form:
Vn+ - jbn z Vn- jbn z
Et (x, y, z) = å(
e
+
e )en (x, y)
C1n
n=1 C1n
N
I n+ - jbn z I n- jbn z
H t (x, y, z) = å (
e
e )hn (x, y)
C2n
n=1 C2n
N
where V± and I±, are the equivalent voltages and currents for the n-th
mode, and C1n, and C2n arc the proportionality constants for each mode.
Example
-Equivalent voltage and current for TE10 mode of a rectangular WG
Waveguide fields
Transmission line model
Ey = (A+e- jb z + A-e jb z )sin(p x / a)
Hx =
-1 + - jb z
(A e - A-e jb z )sin(p x / a)
ZTE
P+ =
-1
ab
*
E
H
dx
dy
=
A
ò y x
2 S
4ZTE
+ 2
V + = A+C1, V - = A-C1
+
P =
ab A
+ 2
4ZTE
1 + +* 1 + 2
= V I = A C1C2*
2
2
V + C1
If choose Z0 = ZTE, then
=
= ZTE
+
I
C2
Vz = V +e- jb z +V -e jb z
I z = I + e- j b z - I - e jb z
=
1 + - jb z
(V e -V -e jb z )
Z0
1
P = V + I +*
2
I + = A+C2 , I - = A-C2
C1 =
C2 =
ab
2
1
ZTE
ab
2
Impedance
(1) Intrinsic impedance of the medium: h = m / e
(dependent only on the material parameters of the medium, and is
equal to the wave impedance for plane waves.)
(2) Wave impedance: Zw = Et / Ht =1/Yw
(a characteristic of the particular type of wave. TEM, TM, and TE waves
each have different wave impedances, which may depend on the type of
line or guide, the material, and the operating frequency.)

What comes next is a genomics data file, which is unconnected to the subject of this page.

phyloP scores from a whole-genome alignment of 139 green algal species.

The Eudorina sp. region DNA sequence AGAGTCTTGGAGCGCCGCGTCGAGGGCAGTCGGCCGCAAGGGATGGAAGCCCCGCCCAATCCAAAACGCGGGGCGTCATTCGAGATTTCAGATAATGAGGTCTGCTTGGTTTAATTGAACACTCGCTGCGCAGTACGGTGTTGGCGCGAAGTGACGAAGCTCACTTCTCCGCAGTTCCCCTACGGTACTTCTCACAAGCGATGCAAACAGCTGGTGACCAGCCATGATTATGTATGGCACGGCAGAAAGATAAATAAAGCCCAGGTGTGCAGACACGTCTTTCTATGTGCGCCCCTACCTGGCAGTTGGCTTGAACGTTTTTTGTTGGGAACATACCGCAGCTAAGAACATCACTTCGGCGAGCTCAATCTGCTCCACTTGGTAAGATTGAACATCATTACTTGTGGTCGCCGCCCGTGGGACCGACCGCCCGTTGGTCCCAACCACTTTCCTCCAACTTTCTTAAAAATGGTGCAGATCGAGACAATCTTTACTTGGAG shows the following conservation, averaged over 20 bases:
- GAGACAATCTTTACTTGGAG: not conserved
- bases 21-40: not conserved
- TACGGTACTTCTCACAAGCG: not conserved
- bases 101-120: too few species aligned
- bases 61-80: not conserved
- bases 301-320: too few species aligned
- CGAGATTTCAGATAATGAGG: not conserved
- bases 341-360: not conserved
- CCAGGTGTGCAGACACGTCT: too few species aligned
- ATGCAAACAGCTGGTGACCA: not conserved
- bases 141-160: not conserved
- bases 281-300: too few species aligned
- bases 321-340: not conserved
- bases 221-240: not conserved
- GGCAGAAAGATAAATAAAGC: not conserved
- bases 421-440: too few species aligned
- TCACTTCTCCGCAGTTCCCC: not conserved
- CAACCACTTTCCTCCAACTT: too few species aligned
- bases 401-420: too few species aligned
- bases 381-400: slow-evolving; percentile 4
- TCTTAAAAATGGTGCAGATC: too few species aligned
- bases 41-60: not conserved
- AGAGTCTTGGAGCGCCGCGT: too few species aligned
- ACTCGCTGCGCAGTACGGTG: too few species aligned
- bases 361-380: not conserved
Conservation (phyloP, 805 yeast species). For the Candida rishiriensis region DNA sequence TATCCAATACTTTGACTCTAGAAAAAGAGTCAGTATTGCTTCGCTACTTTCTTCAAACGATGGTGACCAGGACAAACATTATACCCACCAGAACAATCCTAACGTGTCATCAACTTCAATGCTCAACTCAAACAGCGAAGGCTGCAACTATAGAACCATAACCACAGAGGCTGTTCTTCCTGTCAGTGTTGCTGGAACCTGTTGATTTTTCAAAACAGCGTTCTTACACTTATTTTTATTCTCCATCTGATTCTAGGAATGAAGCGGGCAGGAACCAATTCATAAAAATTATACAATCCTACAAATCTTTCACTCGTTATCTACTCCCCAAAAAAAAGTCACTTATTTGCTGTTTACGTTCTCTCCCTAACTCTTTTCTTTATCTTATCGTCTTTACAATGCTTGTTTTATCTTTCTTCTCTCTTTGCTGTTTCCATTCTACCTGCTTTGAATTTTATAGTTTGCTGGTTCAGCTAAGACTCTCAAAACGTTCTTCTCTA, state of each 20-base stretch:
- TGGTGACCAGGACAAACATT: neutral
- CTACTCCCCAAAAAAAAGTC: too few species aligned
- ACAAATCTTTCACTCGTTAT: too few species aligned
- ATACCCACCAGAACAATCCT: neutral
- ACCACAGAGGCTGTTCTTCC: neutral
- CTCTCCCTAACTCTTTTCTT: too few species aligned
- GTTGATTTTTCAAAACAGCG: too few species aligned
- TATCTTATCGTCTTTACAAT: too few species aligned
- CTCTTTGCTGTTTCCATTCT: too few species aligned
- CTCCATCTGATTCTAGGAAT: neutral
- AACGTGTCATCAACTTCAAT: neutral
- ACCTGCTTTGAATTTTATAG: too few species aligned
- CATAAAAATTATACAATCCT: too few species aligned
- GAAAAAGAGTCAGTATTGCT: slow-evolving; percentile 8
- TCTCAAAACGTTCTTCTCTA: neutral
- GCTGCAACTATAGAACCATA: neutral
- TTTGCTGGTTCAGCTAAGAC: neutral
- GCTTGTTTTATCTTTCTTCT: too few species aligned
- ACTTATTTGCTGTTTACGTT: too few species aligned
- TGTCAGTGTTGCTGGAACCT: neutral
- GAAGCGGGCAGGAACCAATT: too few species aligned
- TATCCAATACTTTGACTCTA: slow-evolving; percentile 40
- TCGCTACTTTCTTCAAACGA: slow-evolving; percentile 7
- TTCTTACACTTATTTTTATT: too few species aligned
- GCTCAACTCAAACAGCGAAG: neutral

(3) Characteristic impedance: Z0 =1/ Y0 = V0 / I 0
(The ratio of voltage to current for a traveling wave on a transmission
line; uniquely defined for TEM waves; defined in various ways for TE
and TM waves.
Reflection of a rectangular WG discontinuity for TE10
εr =2.54
a = 2.286cm; b = 1.016 cm
Characteristic impedance
Reflection coefficient
3.2 Impedance and Admittance Matrices
Port: any type of transmission line or transmission line equivalent of a
single propagating waveguide mode (one mode, add one electric port).
tN: terminal plane providing
the phase reference for V, I
The total voltage and
current on the n-th port:
Vn = Vn+ + VnI n = I n+ - I nAn arbitrary N-port microwave network
• The impedance (admittance) matrix [Z] ([Y]) of the microwave network
relating these voltages and currents
é V
ê 1
ê V2
ê
ê
êë VN
ù é Z
ú ê 11
ú ê Z 21
ú=ê
ú ê
úû êë Z N1
é I
ê 1
ê I2
ê
ê
êë I N
ù é Y
ú ê 11
ú ê Y21
ú=ê
ú ê
úû êë YN1
Z12
Y12
Z1N ùé I1
úê
úê I 2
úê
úê
Z NN úûêë I N
ù
ú
ú
ú
ú
úû
[V]=[Z][I]
Y1N ùé V1
úê
úê V2
úê
úê
YNN úûêë VN
ù
ú
ú
ú
ú
úû
[I]=[Y][V]
-1
[Z] =[Y ]
[Z] or [Y] is complex number and totally 2N2 elements but many networks are
either reciprocal (symmetric matrix) or lossless (purely imaginary matrix), or both
and the total number will be substantially reduced.
Find the impedance matrix elements
Vi
Zij =
Ij
I k =0 for k¹ j
 Transfer impedance, Zij (between ports i and j):
Calculated by driving port j with the current Ij, open-circuiting all other
ports (so Ik = 0 for k ≠ j), and measure the open-circuit voltage at port i.
 Input impedance, Zii
Seen looking into port i when all other ports are open-circuited.
Find the admittance matrix elements
Ii
Yij =
Vj V =0
k
for k¹ j
 Transfer admittance, Yij (between ports i and j):
Calculated by driving port j with the voltage Vj, short-circuiting all other